This month’s featured pose is Viparita Karnapida Urdhva Padmasana or Inverted Ear Pressure Raised Lotus Post. The name of the pose is derived from the following terms:
viparita – inverted
Karna – ear
pida – pain or pressure
urdhva – up or upwards
padma – Lotus
asana – pose
This pose might seem challenging but with proper guidance and body coordination, this pose could be easily accessible to many practitioners.
Vishuddhi Chakra / Throat
Degree of Difficulty
(100 being most difficult)
Lateral Flexion / Abduction of the neck and spine
Sideways movement away from the midline of the body – moving the spine to the left or right so that the thorax moves to the side toward the pelvis, or tilting the head sideways.
External Hip Rotation
A movement of turning the thigh or pelvis outward; also known as lateral rotation.
A movement of the hip joint muscles, where the hip joint straightens by being pushed forward (i.e. the thigh or top of the pelvis is brought backward).
Challenges faced during the practice
Lack of body coordination
Chances of Injury
Neck or spine injury
Existing upper body or hip issues
Low or High blood pressure
Due to the irregularity of the blood pressure, coming into an inversion may lead to increased oxygen in the brain; in most cases, the body can regulate the pressure but for some, this may result in nausea or dizziness.
Major Muscles Involved
Composed of the external and internal oblique muscles, these work together to pull the lower wall of the chest cavity down, increasing the volume of the lungs which fills with air. It is also responsible for the flexion and rotation of the vertebral column, as in forward & backward bending, lateral and twisting movements.
Located at the back of the abdominal wall, this muscle keeps the spine and pelvis movement stable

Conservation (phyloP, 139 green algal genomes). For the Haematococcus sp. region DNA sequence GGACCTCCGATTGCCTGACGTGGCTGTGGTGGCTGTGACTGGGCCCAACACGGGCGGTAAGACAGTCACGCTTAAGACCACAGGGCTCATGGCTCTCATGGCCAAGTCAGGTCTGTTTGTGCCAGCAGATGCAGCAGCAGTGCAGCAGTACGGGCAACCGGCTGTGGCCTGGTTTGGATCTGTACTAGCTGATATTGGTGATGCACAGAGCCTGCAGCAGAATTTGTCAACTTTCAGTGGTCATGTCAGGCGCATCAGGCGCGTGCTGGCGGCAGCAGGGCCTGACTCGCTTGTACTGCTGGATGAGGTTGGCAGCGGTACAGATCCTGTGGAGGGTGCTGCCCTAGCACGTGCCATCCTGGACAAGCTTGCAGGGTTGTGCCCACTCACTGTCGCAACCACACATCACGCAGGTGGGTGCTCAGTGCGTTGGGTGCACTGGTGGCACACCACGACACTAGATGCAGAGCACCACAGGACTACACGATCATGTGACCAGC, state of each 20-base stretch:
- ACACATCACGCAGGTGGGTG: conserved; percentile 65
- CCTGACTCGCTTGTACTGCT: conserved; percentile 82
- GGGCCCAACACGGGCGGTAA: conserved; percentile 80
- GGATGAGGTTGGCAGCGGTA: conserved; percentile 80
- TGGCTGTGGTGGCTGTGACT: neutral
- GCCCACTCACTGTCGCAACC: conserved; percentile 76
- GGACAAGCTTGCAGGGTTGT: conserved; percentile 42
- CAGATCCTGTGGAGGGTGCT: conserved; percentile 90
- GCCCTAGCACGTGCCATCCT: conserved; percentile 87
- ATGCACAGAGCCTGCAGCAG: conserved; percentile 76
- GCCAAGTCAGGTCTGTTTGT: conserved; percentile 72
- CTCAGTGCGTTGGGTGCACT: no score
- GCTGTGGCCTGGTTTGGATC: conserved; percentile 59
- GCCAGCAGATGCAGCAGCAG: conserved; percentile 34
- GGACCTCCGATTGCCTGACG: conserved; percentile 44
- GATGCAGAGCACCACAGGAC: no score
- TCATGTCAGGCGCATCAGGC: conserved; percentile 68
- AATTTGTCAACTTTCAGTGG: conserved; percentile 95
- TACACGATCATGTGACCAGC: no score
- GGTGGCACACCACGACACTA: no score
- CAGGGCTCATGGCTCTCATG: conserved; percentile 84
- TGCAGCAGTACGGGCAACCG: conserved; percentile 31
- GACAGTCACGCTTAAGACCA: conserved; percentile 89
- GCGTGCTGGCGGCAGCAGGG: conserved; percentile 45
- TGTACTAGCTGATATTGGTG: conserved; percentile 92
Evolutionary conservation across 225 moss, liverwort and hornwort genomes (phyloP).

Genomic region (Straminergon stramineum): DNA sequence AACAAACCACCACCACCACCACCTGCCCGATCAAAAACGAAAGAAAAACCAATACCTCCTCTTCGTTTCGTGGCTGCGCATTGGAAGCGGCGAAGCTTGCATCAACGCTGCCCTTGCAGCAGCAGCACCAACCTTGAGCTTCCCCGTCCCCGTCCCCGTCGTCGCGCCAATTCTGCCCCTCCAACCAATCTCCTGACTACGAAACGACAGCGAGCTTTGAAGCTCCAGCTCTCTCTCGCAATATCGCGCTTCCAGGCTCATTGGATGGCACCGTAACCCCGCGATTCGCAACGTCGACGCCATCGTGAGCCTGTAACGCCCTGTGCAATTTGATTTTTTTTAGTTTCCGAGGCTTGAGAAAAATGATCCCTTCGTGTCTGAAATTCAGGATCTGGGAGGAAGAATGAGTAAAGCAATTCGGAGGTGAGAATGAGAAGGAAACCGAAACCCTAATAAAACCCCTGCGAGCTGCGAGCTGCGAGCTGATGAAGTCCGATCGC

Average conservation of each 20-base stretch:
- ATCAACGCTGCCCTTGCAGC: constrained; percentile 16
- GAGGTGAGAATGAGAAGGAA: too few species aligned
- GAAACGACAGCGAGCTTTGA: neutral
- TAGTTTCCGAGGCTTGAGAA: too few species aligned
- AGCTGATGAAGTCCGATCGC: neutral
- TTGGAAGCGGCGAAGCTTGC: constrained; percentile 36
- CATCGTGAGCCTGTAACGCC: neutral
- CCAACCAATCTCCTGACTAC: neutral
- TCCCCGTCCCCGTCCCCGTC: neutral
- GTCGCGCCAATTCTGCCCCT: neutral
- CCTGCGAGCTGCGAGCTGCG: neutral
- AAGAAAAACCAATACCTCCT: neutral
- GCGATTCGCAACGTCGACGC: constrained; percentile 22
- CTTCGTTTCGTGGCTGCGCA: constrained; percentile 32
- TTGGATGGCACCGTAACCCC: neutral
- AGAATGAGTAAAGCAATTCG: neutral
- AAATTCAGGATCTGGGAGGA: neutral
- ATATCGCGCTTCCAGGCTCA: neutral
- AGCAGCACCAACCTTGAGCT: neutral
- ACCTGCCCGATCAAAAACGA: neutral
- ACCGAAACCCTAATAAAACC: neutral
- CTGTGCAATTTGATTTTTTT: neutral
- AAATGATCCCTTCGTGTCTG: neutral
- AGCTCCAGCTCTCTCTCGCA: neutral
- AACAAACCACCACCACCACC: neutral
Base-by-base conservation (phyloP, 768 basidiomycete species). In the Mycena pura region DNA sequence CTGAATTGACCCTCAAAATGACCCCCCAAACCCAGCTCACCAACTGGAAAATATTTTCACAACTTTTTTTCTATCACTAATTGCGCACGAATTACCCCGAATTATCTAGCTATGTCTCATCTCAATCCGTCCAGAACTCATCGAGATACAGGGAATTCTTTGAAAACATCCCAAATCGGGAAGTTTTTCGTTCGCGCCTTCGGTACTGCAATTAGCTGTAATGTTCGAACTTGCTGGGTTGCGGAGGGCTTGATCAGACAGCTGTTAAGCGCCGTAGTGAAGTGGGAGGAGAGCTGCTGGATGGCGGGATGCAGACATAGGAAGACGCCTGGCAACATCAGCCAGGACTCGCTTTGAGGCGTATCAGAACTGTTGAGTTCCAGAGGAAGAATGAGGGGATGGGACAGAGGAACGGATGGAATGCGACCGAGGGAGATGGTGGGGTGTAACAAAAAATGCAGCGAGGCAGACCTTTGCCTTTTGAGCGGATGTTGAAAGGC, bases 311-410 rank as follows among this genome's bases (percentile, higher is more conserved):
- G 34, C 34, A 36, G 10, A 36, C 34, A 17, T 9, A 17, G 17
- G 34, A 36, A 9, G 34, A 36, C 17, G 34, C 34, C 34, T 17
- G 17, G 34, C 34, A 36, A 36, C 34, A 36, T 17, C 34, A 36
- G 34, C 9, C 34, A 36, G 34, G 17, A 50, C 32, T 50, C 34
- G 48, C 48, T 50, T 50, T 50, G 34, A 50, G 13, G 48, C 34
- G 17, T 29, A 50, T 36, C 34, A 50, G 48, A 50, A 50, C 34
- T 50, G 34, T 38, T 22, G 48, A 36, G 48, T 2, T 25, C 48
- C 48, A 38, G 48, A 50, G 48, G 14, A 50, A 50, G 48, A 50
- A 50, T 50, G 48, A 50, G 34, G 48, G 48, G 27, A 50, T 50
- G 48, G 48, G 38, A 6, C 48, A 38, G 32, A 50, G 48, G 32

A muscle group found in the back that extends the vertebral column in forward and backward bending. This muscle is responsible for returning the vertebral column to the erect position after motion.
Located at the back of the neck, connected to the base of the skull and vertebrae of the neck, this muscle is majorly involved in the extension of the head. It also allows lateral flexion and rotation of the cervical spine.
Located at the anterior sides of the neck, this muscle functions to flex the neck and extend the head.
The combination of the iliac and psoas major muscles that make an important part of the hip flexors. Also known as the dorsal or inner thigh hip muscles, the iliopsoas work for the flexion of the hip.
Best Time to Practice
Morning, when the body is refreshed and energized.
The below warm-up focuses on the rotational and lateral movement of the neck and the torso. These practices prepare the specific muscles to come into Viparita Karnapida Urdhva Padmasana.
- Sit on the heels and come into Vajrasana or diamond pose
- Bring the right hand to the left side of the head and extend the right arm, hand touching the floor. Inhale and on exhale, tilt the head to the right.
- Hold the stretch for two gentle breaths and release.
- Repeat the movement on the other side.
Mandalasana / rotational movement
- From Tadasana/Mountain pose, separate the legs wider than hip width and raise the arms above the head, interlocking the fingers.
- Inhale and on exhale, lean forward and bring the torso in line with the hips. Maintain legs straight; look towards the fingers or down to the floor.
- Inhale and on the next exhale, rotate the body to the left side, coming into Konasana/Angle pose.
- Inhale again and on exhale, push the hips forward and arch the back to go into a backward bend.
Return to upright position and repeat, going to the opposite side.
Bend the right knee and slide the foot close to the left side of the hip, then bend the left knee and bring the left shin on top of the right, crossing the legs to come into Padmasana or Lotus pose.
To read the full article please download our Asana Journal App or purchase Issue 165 September 2016.